Modeling New Particle Formation During Air Pollution Episodes: Impacts on Aerosol and Cloud Condensation Nuclei
The impact of new particle formation on regional air quality and CCN formation is for the first time explored using the UAM-AERO air quality model. New particles are formed by ternary nucleation of sulfuric acid, ammonia and water; subsequent growth of clusters to large sizes is driven by condensation of sulfuric acid and organic vapors, as described by the recently developed nano-Köhler theory. Application of the model in Athens (GAA) and Marseilles (GMA) reveals higher sulfuric acid condensational sink and gaseous sulfuric acid (hence nucleation rate) for the latter. However, limited quantities of organic vapors in the GMA inhibit the growth of the formed clusters; therefore new particle formation is more efficient in the GAA. A sensitivity analysis demonstrates that (1) uncertainty in vaporization enthalpy does not affect organic carbon formed by nucleation, and (2) an accommodation coefficient of unity gives excellent agreement of condensation sink with in-situ observations. Nucleation affects the aerosol size distribution, and can be an important contributor to CCN; locally it can be more important than chemical ageing of pre-existing aerosols.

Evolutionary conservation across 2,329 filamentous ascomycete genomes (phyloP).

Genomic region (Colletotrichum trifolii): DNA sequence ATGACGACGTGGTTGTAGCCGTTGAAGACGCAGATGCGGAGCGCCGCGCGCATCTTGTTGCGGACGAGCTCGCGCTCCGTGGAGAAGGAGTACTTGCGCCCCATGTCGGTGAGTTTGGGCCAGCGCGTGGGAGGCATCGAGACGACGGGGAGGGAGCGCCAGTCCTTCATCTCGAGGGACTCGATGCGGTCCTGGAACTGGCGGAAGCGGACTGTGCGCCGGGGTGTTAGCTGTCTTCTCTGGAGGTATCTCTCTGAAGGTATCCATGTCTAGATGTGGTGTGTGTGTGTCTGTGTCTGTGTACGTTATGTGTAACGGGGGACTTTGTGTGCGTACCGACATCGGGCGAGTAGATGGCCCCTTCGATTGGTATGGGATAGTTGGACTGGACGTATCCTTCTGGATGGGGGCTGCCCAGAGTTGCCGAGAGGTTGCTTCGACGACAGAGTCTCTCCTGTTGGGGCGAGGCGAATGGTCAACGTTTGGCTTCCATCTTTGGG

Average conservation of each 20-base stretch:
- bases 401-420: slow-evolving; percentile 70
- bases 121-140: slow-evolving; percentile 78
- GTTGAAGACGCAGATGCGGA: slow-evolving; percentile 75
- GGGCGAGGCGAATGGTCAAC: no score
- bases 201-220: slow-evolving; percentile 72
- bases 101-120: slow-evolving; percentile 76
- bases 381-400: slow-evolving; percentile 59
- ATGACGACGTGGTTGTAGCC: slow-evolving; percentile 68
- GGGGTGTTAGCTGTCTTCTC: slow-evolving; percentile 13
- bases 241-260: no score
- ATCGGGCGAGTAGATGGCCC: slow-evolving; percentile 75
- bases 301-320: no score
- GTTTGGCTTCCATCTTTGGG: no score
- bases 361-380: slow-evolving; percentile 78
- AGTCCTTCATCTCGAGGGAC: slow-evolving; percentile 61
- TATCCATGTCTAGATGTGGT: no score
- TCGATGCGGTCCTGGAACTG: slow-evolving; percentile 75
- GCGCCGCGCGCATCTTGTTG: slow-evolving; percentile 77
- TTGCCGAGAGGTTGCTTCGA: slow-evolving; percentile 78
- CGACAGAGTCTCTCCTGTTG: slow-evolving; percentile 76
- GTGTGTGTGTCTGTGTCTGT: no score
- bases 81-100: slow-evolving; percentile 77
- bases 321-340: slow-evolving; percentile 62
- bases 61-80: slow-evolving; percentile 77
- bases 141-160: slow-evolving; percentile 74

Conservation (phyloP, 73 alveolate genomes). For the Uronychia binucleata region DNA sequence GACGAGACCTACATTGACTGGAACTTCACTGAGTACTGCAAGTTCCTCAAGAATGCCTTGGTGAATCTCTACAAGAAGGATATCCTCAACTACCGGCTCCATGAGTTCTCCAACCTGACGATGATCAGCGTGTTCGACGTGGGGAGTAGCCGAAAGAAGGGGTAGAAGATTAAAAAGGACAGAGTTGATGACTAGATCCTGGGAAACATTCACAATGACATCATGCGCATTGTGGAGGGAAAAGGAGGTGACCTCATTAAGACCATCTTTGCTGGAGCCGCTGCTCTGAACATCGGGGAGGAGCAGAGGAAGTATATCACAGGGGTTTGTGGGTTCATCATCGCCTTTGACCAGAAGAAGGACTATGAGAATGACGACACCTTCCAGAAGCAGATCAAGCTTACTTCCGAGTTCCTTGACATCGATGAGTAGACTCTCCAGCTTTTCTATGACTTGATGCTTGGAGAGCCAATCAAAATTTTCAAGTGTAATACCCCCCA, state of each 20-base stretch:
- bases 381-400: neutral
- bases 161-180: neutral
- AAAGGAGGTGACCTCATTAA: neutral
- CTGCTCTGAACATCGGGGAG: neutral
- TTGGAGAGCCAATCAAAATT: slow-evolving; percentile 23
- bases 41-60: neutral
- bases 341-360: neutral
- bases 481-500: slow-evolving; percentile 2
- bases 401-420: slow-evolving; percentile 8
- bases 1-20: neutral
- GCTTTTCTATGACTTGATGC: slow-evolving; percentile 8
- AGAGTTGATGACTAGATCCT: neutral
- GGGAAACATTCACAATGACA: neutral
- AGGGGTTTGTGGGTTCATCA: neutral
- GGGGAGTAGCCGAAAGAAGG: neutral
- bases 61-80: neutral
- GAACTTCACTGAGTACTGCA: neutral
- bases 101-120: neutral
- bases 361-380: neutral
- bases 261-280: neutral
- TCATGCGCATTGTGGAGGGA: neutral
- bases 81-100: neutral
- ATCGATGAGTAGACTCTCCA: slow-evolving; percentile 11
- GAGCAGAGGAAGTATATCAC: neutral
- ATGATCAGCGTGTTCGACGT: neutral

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Document Type: Research Article
Publication date: 2006-07-01